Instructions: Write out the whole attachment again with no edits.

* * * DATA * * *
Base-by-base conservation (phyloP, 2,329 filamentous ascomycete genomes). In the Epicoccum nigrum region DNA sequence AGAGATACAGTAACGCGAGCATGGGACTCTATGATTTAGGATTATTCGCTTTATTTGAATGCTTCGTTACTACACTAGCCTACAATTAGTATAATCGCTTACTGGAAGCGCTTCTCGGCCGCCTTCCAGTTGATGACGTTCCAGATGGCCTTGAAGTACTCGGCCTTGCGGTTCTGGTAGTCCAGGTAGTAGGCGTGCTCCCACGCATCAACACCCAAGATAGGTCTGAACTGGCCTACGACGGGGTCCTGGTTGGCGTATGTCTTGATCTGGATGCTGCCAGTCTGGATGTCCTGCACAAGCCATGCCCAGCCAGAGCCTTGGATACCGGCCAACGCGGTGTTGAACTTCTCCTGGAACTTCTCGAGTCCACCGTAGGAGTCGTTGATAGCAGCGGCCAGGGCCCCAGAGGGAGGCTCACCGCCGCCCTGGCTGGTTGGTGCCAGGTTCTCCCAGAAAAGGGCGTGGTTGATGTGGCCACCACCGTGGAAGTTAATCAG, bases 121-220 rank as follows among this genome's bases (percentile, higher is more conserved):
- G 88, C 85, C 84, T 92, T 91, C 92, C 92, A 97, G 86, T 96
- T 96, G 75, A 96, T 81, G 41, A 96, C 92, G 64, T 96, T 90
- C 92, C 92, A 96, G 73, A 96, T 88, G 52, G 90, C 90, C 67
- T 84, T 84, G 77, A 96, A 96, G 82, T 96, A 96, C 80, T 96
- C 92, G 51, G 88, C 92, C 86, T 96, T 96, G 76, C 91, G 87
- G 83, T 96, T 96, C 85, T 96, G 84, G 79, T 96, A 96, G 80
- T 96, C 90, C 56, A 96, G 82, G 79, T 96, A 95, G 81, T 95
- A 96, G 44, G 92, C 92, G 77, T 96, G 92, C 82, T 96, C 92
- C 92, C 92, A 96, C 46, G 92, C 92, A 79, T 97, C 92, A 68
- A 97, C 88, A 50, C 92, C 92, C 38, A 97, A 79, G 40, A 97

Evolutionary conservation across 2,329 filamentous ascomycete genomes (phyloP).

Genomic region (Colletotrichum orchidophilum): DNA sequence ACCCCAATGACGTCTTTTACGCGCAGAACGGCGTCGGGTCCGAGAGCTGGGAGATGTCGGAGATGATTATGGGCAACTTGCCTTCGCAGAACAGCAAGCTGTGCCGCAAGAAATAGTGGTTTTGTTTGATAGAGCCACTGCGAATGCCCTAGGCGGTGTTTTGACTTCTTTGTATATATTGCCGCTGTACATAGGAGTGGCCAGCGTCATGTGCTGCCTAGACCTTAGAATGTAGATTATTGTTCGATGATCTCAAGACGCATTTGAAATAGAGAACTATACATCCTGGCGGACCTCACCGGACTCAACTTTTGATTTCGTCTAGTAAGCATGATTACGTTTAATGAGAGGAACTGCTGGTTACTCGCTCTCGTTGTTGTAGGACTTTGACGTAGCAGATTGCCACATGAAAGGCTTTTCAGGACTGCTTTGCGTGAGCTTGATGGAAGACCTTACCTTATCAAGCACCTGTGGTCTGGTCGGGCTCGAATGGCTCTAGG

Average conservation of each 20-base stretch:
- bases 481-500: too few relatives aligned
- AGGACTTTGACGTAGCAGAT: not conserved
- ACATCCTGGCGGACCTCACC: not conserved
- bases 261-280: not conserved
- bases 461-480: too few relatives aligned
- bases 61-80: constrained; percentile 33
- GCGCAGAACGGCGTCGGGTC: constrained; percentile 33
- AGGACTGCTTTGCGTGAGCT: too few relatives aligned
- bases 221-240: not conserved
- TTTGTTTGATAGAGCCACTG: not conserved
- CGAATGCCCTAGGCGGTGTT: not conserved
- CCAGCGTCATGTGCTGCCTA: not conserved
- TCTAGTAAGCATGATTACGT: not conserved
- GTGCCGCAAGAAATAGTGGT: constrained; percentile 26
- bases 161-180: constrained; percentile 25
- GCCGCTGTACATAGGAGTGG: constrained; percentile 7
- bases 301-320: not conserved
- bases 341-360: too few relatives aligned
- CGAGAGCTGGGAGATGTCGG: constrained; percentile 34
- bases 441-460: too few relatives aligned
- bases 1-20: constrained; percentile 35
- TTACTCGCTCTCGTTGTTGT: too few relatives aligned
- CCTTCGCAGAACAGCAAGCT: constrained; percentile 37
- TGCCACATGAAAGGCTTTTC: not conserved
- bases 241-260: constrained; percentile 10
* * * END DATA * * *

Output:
Base-by-base conservation (phyloP, 2,329 filamentous ascomycete genomes). In the Epicoccum nigrum region DNA sequence AGAGATACAGTAACGCGAGCATGGGACTCTATGATTTAGGATTATTCGCTTTATTTGAATGCTTCGTTACTACACTAGCCTACAATTAGTATAATCGCTTACTGGAAGCGCTTCTCGGCCGCCTTCCAGTTGATGACGTTCCAGATGGCCTTGAAGTACTCGGCCTTGCGGTTCTGGTAGTCCAGGTAGTAGGCGTGCTCCCACGCATCAACACCCAAGATAGGTCTGAACTGGCCTACGACGGGGTCCTGGTTGGCGTATGTCTTGATCTGGATGCTGCCAGTCTGGATGTCCTGCACAAGCCATGCCCAGCCAGAGCCTTGGATACCGGCCAACGCGGTGTTGAACTTCTCCTGGAACTTCTCGAGTCCACCGTAGGAGTCGTTGATAGCAGCGGCCAGGGCCCCAGAGGGAGGCTCACCGCCGCCCTGGCTGGTTGGTGCCAGGTTCTCCCAGAAAAGGGCGTGGTTGATGTGGCCACCACCGTGGAAGTTAATCAG, bases 121-220 rank as follows among this genome's bases (percentile, higher is more conserved):
- G 88, C 85, C 84, T 92, T 91, C 92, C 92, A 97, G 86, T 96
- T 96, G 75, A 96, T 81, G 41, A 96, C 92, G 64, T 96, T 90
- C 92, C 92, A 96, G 73, A 96, T 88, G 52, G 90, C 90, C 67
- T 84, T 84, G 77, A 96, A 96, G 82, T 96, A 96, C 80, T 96
- C 92, G 51, G 88, C 92, C 86, T 96, T 96, G 76, C 91, G 87
- G 83, T 96, T 96, C 85, T 96, G 84, G 79, T 96, A 96, G 80
- T 96, C 90, C 56, A 96, G 82, G 79, T 96, A 95, G 81, T 95
- A 96, G 44, G 92, C 92, G 77, T 96, G 92, C 82, T 96, C 92
- C 92, C 92, A 96, C 46, G 92, C 92, A 79, T 97, C 92, A 68
- A 97, C 88, A 50, C 92, C 92, C 38, A 97, A 79, G 40, A 97

Evolutionary conservation across 2,329 filamentous ascomycete genomes (phyloP).

Genomic region (Colletotrichum orchidophilum): DNA sequence ACCCCAATGACGTCTTTTACGCGCAGAACGGCGTCGGGTCCGAGAGCTGGGAGATGTCGGAGATGATTATGGGCAACTTGCCTTCGCAGAACAGCAAGCTGTGCCGCAAGAAATAGTGGTTTTGTTTGATAGAGCCACTGCGAATGCCCTAGGCGGTGTTTTGACTTCTTTGTATATATTGCCGCTGTACATAGGAGTGGCCAGCGTCATGTGCTGCCTAGACCTTAGAATGTAGATTATTGTTCGATGATCTCAAGACGCATTTGAAATAGAGAACTATACATCCTGGCGGACCTCACCGGACTCAACTTTTGATTTCGTCTAGTAAGCATGATTACGTTTAATGAGAGGAACTGCTGGTTACTCGCTCTCGTTGTTGTAGGACTTTGACGTAGCAGATTGCCACATGAAAGGCTTTTCAGGACTGCTTTGCGTGAGCTTGATGGAAGACCTTACCTTATCAAGCACCTGTGGTCTGGTCGGGCTCGAATGGCTCTAGG

Average conservation of each 20-base stretch:
- bases 481-500: too few relatives aligned
- AGGACTTTGACGTAGCAGAT: not conserved
- ACATCCTGGCGGACCTCACC: not conserved
- bases 261-280: not conserved
- bases 461-480: too few relatives aligned
- bases 61-80: constrained; percentile 33
- GCGCAGAACGGCGTCGGGTC: constrained; percentile 33
- AGGACTGCTTTGCGTGAGCT: too few relatives aligned
- bases 221-240: not conserved
- TTTGTTTGATAGAGCCACTG: not conserved
- CGAATGCCCTAGGCGGTGTT: not conserved
- CCAGCGTCATGTGCTGCCTA: not conserved
- TCTAGTAAGCATGATTACGT: not conserved
- GTGCCGCAAGAAATAGTGGT: constrained; percentile 26
- bases 161-180: constrained; percentile 25
- GCCGCTGTACATAGGAGTGG: constrained; percentile 7
- bases 301-320: not conserved
- bases 341-360: too few relatives aligned
- CGAGAGCTGGGAGATGTCGG: constrained; percentile 34
- bases 441-460: too few relatives aligned
- bases 1-20: constrained; percentile 35
- TTACTCGCTCTCGTTGTTGT: too few relatives aligned
- CCTTCGCAGAACAGCAAGCT: constrained; percentile 37
- TGCCACATGAAAGGCTTTTC: not conserved
- bases 241-260: constrained; percentile 10